For years now I've been wanting to make garments for myself. In August of 2017, I started listening to the new, weekly Love to Sew podcast. Co-hosts Helen and Caroline are an inspiration as they "engage with the global sewing community and encourage listeners to create their dream wardrobe by sewing their own clothes." But still, I didn't sew myself a single garment. In January 2018, Caroline's shop, Blackbird Fabrics, offered a black and white bamboo jersey knit (95% rayon from bamboo/5% spandex). One of the things I love about her shop is that the fabric listings include recommendations for what types of garments a fabric is suitable for. This information is gold to a newbie garment sewist! And I'd been wanting to make a Blackwood Cardigan. So I ordered the fabric. And I love it. The more than two-year procrastination of actually making said cardigan was some combination of not liking the size I am, intimidation about sewing knits, and living an overextended/busy life. As an Aurifil Artisan for 2019-2020, I was delighted to see Me Made May as the May Artisan Challenge. I seriously thought I'd get it done way ahead of time and then share it in May. Nope. True to form, I was still sewing at the 11th hour. Last Friday, I started cutting out my fabric.

This project was the perfect opportunity for me to try out Aurifil 40/3. This thread was created with longarmers in mind, but I'd heard of other garment sewists who prefer this weight for their garments. It worked well for me. I pieced my cardigan using a zigzag stitch with a stretch needle. Due to my inexperience with sewing knits, during my test sewing I struggled to get a nice topstitch that didn't create puckers. So I opted to leave the pockets off (where will I put my M&Ms!?) and I should add topstitching to the front band later (the final step). I'll continue with the trial and error of finding the right settings/needle combination to get a result I like for topstitching. More needles are on the way!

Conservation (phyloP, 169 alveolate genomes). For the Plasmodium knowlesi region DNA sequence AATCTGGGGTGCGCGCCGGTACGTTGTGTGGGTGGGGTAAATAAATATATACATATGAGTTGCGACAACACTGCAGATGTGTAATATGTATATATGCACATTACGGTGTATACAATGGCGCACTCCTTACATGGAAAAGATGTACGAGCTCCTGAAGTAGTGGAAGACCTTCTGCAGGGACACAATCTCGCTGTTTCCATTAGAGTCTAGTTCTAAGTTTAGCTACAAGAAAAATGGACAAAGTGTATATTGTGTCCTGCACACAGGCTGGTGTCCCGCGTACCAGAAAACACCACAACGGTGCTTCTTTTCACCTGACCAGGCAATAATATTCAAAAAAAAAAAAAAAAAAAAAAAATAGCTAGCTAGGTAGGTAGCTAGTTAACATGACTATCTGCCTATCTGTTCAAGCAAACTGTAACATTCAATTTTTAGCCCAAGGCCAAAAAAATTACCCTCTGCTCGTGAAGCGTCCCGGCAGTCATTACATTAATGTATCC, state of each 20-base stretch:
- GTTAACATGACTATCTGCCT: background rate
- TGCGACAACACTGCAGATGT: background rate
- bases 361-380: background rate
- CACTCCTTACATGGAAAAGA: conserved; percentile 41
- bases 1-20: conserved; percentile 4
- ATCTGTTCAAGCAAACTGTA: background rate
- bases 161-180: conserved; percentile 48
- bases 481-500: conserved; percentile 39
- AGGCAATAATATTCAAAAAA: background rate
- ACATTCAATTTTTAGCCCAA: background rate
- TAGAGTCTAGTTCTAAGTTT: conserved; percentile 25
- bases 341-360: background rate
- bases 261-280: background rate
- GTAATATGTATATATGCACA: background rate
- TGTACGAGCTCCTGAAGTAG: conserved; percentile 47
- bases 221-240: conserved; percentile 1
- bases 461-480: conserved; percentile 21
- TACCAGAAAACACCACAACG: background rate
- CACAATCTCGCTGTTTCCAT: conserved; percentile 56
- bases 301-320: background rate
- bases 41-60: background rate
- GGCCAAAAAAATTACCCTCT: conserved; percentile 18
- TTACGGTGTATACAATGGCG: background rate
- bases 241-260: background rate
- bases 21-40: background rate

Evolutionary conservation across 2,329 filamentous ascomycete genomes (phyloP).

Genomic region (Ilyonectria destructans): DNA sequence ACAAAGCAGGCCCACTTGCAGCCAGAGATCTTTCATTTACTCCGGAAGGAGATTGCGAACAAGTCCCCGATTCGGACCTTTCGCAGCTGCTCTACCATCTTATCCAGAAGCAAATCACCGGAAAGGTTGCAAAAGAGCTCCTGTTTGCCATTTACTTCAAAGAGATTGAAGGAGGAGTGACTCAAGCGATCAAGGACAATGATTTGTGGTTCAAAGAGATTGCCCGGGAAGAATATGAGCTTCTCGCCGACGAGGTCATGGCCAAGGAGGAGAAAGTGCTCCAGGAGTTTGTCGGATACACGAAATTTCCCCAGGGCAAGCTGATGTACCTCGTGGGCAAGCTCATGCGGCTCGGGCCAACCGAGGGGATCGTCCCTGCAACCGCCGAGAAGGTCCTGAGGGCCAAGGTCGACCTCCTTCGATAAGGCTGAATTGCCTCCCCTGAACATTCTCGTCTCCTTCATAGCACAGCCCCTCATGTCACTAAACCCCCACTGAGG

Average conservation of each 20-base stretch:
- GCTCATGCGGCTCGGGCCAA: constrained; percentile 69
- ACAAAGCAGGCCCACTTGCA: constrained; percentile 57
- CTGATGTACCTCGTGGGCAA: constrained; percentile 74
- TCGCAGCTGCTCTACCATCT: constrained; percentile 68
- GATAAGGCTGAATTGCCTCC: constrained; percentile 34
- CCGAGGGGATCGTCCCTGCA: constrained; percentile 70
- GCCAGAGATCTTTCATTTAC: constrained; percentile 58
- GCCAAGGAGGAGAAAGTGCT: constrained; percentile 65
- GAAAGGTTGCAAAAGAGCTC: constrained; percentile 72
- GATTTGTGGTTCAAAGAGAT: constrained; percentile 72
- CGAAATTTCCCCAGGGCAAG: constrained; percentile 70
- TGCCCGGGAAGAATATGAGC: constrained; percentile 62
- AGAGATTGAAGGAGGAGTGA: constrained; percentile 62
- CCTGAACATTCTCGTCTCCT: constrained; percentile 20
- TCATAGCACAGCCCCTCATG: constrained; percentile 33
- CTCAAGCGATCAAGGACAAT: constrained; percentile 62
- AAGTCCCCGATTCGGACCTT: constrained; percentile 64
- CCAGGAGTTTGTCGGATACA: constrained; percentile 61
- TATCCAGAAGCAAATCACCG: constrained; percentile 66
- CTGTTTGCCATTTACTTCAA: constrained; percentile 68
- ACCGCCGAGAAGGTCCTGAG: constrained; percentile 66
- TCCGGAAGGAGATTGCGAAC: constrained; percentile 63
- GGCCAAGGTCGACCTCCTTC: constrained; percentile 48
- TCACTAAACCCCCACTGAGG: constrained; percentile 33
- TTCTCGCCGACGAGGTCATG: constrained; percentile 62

My 8-year-old daughter took photos of me in the cardigan.

The pattern was clear and easy to follow. It certainly could have been sewn in a day or two. My cardigan is the long view in XXL of the original version of the pattern (equivalent to a 20/22 B-cup in the current version). I added 2" of length since I'm 5'7" and like my cardigans long. I don't think this was necessary, but I figured that I'd rather it be too long than too short for my liking. :-) It was hard for me to measure myself to really understand how long the pattern would be on me... and I failed to take into consideration that it would stretch a bit when it was on from the weight of the fabric.

Tips from my experience sewing my first knit garment:

  • Be really careful of fabric stretching when you lay it out to cut.
  • Mark notches using a marking pen.
  • Pin liberally.
  • Do a lot of test sewing to find a stitch that works well. Label each sample with your settings/needle. (See above.)
  • Maybe don't choose stripes for your first project. It added a level of difficulty.
  • Try stretch, jersey, and ballpoint needles (as the pattern recommends) as you may get different results with each.

Check out what others are sewing and wearing for Me Made May on Instagram at #memademay. See more Blackwoods at #blackwoodcardigan.

Since I mentioned them, here are a few of my favorite garments that I made for the kids years ago: